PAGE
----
Alif Dhaal Atoll

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Alifu Dhaalu Atoll
Alif Dhaal Atoll.jpg
Country Maldives
Corresponding geographic atoll(s) Ari Atholhu Dhekunuburi
Location 3° 55' N and 3° 28' N
Capital Mahibadhoo
Government
 • Atoll chief Mohamed Mahir [1]
Population
 • Total 8,111
Letter code I
Dhivehi letter code ADh (އދ)
• Number of islands 49
• Inhabited islands Dhangethi * Dhiddhoo * Dhigurah * Fenfushi * Haggnaameedhoo * Kunburudhoo * Maamingili * Mahibadhoo * Mandhoo * Omadhoo
• Uninhabited islands Alikoirah, Angaagaa, Ariadhoo, Athurugau, Bodufinolhu, Bodukaashihuraa, Bulhaaholhi, Dhehasanulunboihuraa, Dhiddhoofinolhu, Dhiffushi, Dhiggaru, Enboodhoo, Finolhu, Gasfinolhu, Heenfaru, Hiyafushi, Hukurudhoo, Hurasdhoo, Huruelhi, Huvahendhoo, Innafushi, Kalhuhandhihuraa, Kudadhoo, Kudarah, Maafushivaru, Machchafushi, Medhufinolhu, Mirihi, Moofushi, Nalaguraidhoo, Rahddhiggaa, Rangali, Rangalifinolhu, Rashukolhuhuraa, Theluveligaa, Tholhifushi, Thundufushi, Vakarufalhi, Vilamendhoo, Villingili, Villingilivaru
Resort islands, airports and industrial islands are also considered uninhabited.

Alifu Dhaalu Atoll (also known as Southern Ari Atoll or Ari Atholhu Dhekunuburi) is an administrative division of the Maldives.

The separation of Ari Atoll (formerly Alifu Atoll) on March 1, 1984, into a Northern and a Southern section formed the two most recent administrative divisions of the Maldives, namely Alifu Alifu Atoll and Alifu Dhaalu Atoll. Alifu Dhaalu Atoll lies south of the line between the channels of Himendhoo Dhekunukandu and Genburugau Kandu.

There is a beautiful ancient mosque in Fenfushi island having wooden decorated ceilings and lacquerwork panels.

Buddhist remains, including a stupa, have been found in Ariadhoo Island.

Rangalifinolhu island in Ari Atoll or Alif Dhaalu Atoll where Conrad-Hilton operates its resort in the Maldives.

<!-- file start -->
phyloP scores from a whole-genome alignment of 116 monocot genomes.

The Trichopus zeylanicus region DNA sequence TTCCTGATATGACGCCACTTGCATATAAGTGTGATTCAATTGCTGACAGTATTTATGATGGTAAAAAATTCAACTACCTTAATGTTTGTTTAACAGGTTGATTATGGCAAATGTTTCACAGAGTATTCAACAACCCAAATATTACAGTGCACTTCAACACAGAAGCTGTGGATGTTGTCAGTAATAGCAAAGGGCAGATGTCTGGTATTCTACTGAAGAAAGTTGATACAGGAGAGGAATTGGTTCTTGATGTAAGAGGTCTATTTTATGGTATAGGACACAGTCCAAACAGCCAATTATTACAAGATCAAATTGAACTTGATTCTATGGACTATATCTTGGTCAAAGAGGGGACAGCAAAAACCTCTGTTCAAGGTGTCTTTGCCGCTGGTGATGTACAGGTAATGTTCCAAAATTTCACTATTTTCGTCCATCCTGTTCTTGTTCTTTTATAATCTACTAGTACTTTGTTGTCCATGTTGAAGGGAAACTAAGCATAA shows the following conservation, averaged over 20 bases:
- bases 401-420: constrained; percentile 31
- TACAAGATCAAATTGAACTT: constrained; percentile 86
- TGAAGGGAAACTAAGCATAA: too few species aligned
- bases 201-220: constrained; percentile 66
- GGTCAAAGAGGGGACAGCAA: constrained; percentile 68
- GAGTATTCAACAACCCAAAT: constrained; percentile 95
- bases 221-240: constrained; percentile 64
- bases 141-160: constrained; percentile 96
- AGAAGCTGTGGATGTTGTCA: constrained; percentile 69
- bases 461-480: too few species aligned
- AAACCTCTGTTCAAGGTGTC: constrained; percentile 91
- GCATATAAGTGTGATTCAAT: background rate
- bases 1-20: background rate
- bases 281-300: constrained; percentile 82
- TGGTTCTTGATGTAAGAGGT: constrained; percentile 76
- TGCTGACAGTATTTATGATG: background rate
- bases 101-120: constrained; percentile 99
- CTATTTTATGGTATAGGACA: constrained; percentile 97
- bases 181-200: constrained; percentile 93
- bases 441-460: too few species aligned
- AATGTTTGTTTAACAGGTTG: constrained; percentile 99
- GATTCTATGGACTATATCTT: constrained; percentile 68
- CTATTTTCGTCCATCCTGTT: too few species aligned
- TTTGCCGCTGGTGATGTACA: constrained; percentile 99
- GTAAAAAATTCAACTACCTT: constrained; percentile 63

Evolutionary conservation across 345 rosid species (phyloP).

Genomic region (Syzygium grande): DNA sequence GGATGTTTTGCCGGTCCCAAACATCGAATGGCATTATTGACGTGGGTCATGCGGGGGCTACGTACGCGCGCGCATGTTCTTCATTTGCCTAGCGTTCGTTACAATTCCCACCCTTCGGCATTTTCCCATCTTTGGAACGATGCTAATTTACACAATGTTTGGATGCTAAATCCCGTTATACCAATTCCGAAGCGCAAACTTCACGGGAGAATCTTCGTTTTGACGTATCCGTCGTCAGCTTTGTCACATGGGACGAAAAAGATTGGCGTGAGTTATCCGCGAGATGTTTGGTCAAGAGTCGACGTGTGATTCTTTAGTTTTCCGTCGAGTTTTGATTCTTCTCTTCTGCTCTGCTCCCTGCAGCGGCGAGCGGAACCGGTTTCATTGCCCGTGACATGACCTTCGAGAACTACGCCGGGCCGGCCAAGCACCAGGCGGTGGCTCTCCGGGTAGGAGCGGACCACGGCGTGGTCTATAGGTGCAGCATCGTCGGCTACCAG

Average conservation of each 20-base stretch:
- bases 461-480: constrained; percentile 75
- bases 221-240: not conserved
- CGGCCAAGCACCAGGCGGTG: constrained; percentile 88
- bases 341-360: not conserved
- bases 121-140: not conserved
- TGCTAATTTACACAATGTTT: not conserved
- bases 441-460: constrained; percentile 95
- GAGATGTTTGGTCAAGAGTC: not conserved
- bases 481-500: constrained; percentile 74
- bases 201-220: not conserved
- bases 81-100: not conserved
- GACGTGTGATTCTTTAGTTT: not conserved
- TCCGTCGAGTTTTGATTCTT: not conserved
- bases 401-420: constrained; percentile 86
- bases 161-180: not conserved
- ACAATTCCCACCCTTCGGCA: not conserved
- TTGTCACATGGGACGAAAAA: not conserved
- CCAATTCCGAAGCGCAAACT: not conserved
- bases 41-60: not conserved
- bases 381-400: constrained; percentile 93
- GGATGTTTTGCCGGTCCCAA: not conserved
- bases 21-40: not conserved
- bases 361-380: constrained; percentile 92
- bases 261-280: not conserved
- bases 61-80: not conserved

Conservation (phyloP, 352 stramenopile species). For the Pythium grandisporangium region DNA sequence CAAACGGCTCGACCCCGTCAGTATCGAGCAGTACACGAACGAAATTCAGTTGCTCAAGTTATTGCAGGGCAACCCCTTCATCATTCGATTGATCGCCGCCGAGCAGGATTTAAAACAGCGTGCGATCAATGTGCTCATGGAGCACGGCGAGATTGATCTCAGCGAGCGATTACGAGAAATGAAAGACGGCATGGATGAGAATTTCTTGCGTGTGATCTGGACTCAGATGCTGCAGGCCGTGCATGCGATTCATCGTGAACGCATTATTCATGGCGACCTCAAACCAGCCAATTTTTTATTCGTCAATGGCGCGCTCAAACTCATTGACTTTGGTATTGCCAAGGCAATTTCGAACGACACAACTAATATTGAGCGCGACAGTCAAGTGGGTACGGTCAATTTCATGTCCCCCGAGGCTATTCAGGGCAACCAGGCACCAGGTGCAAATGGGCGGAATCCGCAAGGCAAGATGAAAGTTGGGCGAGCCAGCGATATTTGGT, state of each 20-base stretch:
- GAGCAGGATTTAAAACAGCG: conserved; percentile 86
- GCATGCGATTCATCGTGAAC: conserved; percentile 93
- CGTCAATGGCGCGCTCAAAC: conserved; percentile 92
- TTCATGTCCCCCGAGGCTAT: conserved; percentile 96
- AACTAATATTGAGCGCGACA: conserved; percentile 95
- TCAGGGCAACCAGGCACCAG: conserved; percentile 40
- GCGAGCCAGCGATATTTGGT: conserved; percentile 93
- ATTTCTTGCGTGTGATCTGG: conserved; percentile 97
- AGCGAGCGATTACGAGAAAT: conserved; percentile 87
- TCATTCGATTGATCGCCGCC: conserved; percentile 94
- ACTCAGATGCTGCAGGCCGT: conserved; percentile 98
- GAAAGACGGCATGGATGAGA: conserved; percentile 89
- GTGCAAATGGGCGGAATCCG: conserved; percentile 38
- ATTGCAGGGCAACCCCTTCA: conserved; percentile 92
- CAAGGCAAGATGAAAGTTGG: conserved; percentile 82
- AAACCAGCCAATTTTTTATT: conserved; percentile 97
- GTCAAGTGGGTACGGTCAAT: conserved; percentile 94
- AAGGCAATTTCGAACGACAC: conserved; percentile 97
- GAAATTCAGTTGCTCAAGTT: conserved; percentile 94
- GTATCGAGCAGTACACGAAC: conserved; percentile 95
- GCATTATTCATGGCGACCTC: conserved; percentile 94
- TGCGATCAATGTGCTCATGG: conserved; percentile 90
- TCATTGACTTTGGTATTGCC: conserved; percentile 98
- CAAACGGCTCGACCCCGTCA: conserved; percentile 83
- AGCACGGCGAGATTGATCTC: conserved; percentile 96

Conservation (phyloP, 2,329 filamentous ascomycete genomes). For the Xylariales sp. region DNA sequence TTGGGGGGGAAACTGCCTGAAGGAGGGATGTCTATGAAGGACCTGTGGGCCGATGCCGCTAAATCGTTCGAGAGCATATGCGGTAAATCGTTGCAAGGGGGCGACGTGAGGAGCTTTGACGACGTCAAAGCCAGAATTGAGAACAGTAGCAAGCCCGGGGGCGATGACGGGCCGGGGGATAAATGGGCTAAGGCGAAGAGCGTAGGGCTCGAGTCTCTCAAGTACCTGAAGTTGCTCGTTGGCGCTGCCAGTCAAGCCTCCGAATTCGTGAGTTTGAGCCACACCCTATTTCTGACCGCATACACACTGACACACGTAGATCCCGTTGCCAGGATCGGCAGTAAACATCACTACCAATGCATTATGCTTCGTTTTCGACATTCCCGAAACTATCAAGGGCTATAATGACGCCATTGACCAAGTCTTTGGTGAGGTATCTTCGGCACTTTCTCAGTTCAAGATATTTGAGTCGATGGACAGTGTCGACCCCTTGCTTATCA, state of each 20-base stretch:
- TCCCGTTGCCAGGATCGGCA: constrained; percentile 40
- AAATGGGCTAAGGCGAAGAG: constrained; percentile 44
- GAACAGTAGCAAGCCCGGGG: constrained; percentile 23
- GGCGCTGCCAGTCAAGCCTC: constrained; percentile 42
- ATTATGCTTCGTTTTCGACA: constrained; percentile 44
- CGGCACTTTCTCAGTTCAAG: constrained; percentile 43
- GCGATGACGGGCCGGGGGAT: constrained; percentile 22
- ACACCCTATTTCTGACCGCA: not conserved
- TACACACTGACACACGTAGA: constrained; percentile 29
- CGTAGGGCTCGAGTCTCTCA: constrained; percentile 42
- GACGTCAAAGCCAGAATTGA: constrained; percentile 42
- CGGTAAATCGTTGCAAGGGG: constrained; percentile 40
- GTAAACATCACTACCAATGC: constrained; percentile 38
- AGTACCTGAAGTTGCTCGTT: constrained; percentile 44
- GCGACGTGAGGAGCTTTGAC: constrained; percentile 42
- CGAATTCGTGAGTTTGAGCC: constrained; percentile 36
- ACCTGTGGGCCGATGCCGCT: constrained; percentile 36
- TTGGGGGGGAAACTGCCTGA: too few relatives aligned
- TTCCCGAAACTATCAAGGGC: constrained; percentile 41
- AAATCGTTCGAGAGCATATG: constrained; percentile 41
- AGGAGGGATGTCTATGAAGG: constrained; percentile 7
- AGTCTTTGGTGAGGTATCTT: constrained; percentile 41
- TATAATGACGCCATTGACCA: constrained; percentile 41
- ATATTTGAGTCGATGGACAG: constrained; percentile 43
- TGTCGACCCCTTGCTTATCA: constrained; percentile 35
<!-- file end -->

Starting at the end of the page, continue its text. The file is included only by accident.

NOTE: Haa Alifu, Haa Dhaalu, Shaviyani, Noonu, Raa, Baa, Kaafu, etc. (including Alif Dhaalu) are code letters assigned to the present administrative divisions of the Maldives. They are not the proper names of the natural atolls that make up these divisions. Some atolls are divided into two administrative divisions while other divisions are made up of two or more natural atolls. The order followed by the code letters is from North to South, beginning with the first letters of the Thaana alphabet used in Dhivehi. These code letters are not accurate from the geographical and cultural point of view. However, they have become popular among tourists and foreigners in the Maldives who find them easier to pronounce than the true atoll names in Dhivehi, (save a few exceptions, like Ari Atoll).[1]

References[edit]

  1. ^ Tim Godfrey, Atlas of the Maldives, Atoll Editions 2004
  • Divehi Tārīkhah Au Alikameh. Divehi Bahāi Tārikhah Khidmaiykurā Qaumī Markazu. Reprint 1958 edn. Malé 1990.
  • Divehiraajjege Jōgrafīge Vanavaru. Muhammadu Ibrahim Lutfee. G.Sōsanī.
  • Xavier Romero-Frias, The Maldive Islanders, A Study of the Popular Culture of an Ancient Ocean Kingdom. Barcelona 1999.

Coordinates: 3°39′N 72°50′E / 3.65°N 72.83°E / 3.65; 72.83